SWAP SortArray(Lower), SortArray(Higher)
END IF

LOOP WHILE Lower < Higher

'*** Move the pivot element back to its proper place in the array ***

SWAP SortArray(Lower), SortArray(High)

'*** Recursively call the SortArray sub ***
'*** Pass the smaller subdivision first to use less stack space ***

IF (Lower - Low) < (High - Lower) THEN
DoSort SortArray(), Low, Lower - 1
DoSort SortArray(), Lower + 1, High
ELSE
DoSort SortArray(), Lower + 1, High
DoSort SortArray(), Low, Lower - 1
END IF
END IF
END IF

END SUB```

You can also sort a string array using this method. To do this you need to make all references to MyArray, SortArray and Partition into strings.

Bubblesort :-

One of the easiest sorts to write is the bubble sort. All this does is use two loops to compare every element of an array with every other element. If one element is bigger than the other it swaps them. for comparing short arrays it's good enough, but because of the number of comparisons it has to do, it's not really suitable for large arrays.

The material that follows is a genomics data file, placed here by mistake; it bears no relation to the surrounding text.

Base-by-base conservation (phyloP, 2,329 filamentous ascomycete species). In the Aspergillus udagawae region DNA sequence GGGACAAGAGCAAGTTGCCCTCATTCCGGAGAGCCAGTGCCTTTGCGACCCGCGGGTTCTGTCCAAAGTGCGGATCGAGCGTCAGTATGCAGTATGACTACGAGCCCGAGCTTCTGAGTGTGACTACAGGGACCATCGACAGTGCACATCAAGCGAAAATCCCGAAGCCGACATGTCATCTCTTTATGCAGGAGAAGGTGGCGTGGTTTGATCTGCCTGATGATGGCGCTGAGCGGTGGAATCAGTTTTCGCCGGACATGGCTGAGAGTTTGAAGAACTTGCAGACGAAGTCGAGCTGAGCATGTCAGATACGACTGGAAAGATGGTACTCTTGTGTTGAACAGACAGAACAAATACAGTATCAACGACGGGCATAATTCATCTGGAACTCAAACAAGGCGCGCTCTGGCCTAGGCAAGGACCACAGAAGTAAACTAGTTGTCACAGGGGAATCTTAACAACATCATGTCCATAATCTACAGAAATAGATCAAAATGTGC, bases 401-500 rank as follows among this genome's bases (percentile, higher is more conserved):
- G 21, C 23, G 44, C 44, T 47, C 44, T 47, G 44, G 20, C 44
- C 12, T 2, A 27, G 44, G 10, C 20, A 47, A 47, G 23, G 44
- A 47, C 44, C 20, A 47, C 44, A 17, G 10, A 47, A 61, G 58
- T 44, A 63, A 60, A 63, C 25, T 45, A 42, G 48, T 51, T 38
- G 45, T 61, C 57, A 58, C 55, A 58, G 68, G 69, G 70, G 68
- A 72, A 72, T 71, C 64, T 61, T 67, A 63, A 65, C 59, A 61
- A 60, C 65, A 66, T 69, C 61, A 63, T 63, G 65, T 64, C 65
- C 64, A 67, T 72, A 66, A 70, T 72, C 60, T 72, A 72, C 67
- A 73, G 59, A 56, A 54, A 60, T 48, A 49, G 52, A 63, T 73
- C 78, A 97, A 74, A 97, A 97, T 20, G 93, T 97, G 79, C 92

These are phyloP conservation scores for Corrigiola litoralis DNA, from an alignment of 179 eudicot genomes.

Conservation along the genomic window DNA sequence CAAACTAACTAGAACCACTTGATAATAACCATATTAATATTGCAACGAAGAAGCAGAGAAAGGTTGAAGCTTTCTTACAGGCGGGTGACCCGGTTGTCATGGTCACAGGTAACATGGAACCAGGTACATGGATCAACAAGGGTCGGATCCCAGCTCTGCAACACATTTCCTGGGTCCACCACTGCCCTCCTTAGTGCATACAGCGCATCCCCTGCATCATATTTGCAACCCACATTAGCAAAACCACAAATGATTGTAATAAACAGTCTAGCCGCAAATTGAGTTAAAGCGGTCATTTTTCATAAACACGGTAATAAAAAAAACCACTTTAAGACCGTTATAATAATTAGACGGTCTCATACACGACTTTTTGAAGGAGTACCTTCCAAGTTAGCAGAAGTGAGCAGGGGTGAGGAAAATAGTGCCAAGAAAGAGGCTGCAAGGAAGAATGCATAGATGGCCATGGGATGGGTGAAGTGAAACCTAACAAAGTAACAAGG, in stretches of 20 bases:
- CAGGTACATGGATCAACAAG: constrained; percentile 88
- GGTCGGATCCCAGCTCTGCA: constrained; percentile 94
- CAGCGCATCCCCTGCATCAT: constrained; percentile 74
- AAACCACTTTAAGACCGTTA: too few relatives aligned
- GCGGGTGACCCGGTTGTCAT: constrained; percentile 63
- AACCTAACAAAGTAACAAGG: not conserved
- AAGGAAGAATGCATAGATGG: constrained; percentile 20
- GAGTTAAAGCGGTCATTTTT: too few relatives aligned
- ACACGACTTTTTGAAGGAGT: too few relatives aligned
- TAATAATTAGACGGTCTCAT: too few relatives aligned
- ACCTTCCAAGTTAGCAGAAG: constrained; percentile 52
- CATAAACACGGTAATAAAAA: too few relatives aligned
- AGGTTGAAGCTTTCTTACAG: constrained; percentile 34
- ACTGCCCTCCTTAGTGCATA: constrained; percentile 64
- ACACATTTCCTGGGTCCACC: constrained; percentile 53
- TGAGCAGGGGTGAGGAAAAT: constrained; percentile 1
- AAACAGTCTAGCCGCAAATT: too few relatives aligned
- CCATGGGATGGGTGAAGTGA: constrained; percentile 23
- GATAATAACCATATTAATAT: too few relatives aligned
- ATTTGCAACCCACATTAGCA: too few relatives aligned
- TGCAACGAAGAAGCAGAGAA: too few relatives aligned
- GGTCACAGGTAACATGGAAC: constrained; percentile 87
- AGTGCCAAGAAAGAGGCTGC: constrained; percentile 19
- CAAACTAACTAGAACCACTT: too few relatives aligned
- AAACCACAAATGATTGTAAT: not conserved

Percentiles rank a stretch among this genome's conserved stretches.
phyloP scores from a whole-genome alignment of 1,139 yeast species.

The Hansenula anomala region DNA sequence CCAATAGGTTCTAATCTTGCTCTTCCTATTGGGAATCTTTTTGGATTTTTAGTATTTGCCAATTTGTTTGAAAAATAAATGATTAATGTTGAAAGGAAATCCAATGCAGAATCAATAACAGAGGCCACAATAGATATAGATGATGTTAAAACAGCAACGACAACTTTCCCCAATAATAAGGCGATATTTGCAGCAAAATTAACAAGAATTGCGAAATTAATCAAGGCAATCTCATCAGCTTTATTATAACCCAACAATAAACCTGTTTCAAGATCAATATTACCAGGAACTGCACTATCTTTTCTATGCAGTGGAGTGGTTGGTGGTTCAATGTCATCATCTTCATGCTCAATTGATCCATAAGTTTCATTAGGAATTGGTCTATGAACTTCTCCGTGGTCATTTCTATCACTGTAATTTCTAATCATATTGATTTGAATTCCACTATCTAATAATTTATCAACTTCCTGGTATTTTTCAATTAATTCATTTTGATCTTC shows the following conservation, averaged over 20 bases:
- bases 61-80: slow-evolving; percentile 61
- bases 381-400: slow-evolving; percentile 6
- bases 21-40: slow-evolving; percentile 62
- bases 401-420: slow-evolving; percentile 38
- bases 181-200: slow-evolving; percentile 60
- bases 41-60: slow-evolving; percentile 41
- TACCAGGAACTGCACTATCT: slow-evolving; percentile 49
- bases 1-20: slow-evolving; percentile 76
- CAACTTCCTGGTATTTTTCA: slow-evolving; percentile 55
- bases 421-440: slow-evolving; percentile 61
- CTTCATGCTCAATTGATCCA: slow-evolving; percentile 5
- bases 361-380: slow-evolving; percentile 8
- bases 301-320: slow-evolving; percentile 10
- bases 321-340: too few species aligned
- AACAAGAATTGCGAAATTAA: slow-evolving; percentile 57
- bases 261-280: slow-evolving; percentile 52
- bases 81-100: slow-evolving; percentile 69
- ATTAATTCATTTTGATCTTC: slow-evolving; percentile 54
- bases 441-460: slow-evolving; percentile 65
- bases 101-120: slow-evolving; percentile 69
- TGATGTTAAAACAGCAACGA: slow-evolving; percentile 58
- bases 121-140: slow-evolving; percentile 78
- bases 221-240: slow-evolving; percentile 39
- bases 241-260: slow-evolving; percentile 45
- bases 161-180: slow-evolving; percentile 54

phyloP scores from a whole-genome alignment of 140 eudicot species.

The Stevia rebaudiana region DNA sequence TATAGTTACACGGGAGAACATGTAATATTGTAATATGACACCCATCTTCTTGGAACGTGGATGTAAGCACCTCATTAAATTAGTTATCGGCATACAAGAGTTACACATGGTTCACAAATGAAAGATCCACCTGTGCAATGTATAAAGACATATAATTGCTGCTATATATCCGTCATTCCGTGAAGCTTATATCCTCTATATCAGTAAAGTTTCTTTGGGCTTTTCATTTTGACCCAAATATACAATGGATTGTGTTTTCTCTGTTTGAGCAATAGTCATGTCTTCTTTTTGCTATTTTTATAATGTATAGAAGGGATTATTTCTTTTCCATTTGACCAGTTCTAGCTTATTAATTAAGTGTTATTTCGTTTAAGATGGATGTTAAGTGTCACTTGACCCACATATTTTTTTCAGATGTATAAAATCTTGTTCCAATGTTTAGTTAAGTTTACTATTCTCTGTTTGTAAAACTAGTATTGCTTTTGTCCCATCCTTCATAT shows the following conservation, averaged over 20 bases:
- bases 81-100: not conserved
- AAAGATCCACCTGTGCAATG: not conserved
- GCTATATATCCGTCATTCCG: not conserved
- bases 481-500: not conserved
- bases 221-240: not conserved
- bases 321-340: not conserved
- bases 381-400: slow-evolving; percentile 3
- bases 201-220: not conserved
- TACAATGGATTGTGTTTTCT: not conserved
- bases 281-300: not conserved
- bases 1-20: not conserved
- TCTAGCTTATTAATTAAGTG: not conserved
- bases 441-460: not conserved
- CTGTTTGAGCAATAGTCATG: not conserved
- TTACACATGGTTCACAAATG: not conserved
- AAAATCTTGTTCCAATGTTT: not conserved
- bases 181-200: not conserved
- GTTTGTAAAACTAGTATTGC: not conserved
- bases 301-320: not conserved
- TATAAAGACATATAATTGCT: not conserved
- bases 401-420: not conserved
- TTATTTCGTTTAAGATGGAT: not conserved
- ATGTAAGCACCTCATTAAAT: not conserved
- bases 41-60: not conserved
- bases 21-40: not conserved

```'BSort          Ray Thomas      April 2002

'A program to demonstrate a Bubblesort ***

OPTION BASE 1

DIM MyArray(50) AS INTEGER
DIM Number AS INTEGER
DIM Count AS INTEGER

'*** Make an array of random numbers ***

CLS
PRINT
PRINT "Initial random array :-"
PRINT

RANDOMIZE TIMER

FOR Count = 1 TO UBOUND(MyArray)
Number = (RND * 5000) + 1
MyArray(Count) = Number
PRINT MyArray(Count);
NEXT Count

Number = UBOUND(MyArray)

'*** Do the Bubblesort ***

FOR Count = 1 TO Number
FOR Counter = 1 TO Number
IF MyArray(Counter) > MyArray(Count) THEN SWAP MyArray(Count), MyArray(Counter)
NEXT Counter